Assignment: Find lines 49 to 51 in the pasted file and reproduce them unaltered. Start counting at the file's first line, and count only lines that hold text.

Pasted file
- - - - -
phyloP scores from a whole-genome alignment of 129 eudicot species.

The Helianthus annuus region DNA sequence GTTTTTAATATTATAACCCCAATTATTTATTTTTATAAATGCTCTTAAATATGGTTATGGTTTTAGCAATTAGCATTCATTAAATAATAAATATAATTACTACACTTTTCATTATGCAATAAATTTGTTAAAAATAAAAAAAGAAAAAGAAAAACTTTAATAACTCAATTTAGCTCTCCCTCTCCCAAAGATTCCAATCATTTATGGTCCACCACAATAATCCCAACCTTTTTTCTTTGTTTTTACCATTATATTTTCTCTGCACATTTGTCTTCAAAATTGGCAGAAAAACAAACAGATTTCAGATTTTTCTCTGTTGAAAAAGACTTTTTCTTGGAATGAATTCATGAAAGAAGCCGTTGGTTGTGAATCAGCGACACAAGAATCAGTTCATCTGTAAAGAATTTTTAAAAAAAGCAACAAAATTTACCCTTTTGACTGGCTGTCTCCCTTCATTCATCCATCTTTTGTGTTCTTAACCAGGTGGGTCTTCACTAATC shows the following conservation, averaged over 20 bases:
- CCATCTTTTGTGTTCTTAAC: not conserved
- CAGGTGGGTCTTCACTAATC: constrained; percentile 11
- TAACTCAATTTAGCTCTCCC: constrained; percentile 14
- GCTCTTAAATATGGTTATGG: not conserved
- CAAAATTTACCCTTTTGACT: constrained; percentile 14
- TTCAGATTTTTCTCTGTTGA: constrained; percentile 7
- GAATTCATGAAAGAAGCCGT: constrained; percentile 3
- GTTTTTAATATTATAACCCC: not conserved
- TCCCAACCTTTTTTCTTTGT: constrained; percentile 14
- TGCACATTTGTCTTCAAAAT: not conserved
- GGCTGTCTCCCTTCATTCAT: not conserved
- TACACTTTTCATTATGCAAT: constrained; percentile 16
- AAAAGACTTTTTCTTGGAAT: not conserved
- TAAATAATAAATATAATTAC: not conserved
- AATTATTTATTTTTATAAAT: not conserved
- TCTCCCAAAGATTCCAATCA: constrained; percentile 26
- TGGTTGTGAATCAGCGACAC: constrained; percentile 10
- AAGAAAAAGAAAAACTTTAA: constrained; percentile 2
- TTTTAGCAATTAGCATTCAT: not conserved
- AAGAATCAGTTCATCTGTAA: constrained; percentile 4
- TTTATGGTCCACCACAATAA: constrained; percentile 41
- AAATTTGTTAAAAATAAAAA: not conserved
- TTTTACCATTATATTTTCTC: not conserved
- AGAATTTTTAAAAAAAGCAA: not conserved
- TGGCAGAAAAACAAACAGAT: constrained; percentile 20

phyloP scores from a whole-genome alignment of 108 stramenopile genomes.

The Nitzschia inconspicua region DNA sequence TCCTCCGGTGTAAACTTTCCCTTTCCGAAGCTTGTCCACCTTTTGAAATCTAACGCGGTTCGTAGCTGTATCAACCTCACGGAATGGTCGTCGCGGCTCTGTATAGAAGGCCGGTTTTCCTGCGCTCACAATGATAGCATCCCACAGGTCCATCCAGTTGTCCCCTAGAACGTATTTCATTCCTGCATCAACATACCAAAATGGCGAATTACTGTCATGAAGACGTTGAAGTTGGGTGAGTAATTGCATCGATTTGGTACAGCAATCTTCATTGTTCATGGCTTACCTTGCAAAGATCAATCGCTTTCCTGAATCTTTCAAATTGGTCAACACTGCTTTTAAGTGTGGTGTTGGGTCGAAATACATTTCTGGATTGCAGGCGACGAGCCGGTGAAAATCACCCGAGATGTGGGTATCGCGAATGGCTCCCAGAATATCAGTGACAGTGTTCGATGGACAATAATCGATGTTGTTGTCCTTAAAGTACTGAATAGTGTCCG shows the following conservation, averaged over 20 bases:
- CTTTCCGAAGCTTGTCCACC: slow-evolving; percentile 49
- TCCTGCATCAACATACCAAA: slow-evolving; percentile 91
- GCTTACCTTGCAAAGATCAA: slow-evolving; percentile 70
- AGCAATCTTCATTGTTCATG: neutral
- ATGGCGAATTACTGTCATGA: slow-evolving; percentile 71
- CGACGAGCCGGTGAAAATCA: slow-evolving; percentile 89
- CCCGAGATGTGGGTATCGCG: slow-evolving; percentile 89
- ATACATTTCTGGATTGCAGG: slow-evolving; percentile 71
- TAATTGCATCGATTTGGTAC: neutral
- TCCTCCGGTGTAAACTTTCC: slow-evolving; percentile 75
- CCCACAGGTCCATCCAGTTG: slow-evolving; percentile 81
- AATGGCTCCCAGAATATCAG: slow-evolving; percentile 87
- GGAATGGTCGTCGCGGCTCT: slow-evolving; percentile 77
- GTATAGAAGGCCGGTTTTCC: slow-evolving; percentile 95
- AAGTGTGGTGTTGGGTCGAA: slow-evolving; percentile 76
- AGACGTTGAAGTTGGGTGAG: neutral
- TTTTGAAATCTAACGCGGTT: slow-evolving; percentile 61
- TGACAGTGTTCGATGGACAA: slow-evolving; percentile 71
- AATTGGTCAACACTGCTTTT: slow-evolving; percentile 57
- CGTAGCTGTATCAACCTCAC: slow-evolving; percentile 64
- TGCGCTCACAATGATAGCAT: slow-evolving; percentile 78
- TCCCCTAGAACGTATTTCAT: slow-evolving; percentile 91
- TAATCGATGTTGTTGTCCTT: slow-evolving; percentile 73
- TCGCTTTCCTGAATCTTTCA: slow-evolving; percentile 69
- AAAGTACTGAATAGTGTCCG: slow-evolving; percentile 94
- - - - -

- CGTAGCTGTATCAACCTCAC: slow-evolving; percentile 64
- TGCGCTCACAATGATAGCAT: slow-evolving; percentile 78
- TCCCCTAGAACGTATTTCAT: slow-evolving; percentile 91